Kings Dominion reports surge in applications

Posted Monday, February 2, 2009 9:28 AM | Contributed by Jeff

With company after company announcing layoffs, Kings Dominion is hiring. And applicants are flocking -- often from long distances -- to put their names in for a job at the 400-acre theme park in Hanover County. Against a background of record numbers of Americans collecting unemployment benefits, Kings Dominion is hiring more than 3,000 employees for its summer season. That's about the same as in previous years.

Read more from The Times-Dispatch.

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Monday, February 2, 2009 9:51 AM

I would imagine we will hear similar stories all over the country? Seems to make sense that applications would be up all over.

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Monday, February 2, 2009 12:45 PM

This is why CP doesn't need the bonus for employees anymore (or at least for the foreseeable future).

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Monday, February 2, 2009 12:59 PM

Yeah, it would do some of those people from the PointBuzz thread well to read this.

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Monday, February 2, 2009 2:08 PM

This might be the quote of the month.

"The amusement industry is recession proof," said John Pagel, the park's marketing manager. "We're always cautiously optimistic."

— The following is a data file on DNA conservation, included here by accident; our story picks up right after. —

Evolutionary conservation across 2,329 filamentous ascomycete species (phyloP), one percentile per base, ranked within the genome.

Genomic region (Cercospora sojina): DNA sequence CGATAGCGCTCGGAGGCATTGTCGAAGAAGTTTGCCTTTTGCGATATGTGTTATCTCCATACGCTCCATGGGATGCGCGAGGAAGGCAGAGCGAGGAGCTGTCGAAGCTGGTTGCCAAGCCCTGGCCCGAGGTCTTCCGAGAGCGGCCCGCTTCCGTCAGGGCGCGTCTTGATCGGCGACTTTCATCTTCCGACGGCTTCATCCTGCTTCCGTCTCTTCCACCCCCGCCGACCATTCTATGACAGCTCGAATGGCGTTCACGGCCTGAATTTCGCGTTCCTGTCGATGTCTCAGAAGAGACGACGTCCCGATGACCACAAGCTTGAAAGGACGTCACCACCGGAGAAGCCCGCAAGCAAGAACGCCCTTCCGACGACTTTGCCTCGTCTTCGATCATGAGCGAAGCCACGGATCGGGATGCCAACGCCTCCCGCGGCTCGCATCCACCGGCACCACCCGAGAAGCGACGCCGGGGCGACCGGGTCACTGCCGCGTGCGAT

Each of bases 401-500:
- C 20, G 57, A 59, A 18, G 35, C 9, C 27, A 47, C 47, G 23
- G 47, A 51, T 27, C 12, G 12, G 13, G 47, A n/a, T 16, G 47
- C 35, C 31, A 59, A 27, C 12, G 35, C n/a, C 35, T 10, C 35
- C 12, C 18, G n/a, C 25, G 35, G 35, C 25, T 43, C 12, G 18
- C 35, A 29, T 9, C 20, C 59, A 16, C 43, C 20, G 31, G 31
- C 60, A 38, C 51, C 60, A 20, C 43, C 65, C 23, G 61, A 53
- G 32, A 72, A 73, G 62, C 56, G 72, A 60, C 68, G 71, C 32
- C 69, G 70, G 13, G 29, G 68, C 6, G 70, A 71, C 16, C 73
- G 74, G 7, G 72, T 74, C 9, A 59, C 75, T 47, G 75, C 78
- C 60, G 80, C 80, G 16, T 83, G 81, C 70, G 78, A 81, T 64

Normally, I would think this was said about 'hiring', but it was the marketing manager who said it. I wouldn't think any business is "recession proof".

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Monday, February 2, 2009 2:09 PM

I don't quite agree. You aren't comparing apples to apples. The Cedar Point bonus was put together in large part to KEEP employees, not to recruit them. And, that is a pretty important task seeing as the high school kids are many of the college kids leave during the height of August and some of their busiest days.

Cedar Point may not have a problem recruiting staff for the start of the season. I'm wondering what will be closed in late August and during the Bonus Weekends if the kids decide it isn't worth their trouble to drive back up (down/over) to Sandusky.

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Monday, February 2, 2009 2:36 PM

And in other news, CF laid off over 250 fulltime employees on friday...

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Monday, February 2, 2009 2:48 PM

According to whom?

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Monday, February 2, 2009 4:54 PM

I would hope that this would have a really good effect on the experience we have at these parks. Having so many more people to choose from, there should be a noticeable difference in the quality of workers. It can't hurt...

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Monday, February 2, 2009 8:04 PM

Does CF even HAVE 250 full time employees?

My first year there, I was one of the few who received the Employee of the Month. I had this absurd dream that I was going to get a full-time job at the park. After I saw how they treat their employees on a personal basis, and how they misrepresent the availability of full-time jobs, I figured out that I probably wouldn't want it even if I got it.

The bonus is needed because a lot of CP employees are young, and could probably go live at home if they decided that a 60 hour week, making minimum wage without overtime doesn't jive with what they feel they are worth. After working there for a few months, some people decide that they would be better off going back home and finding a job somewhere else.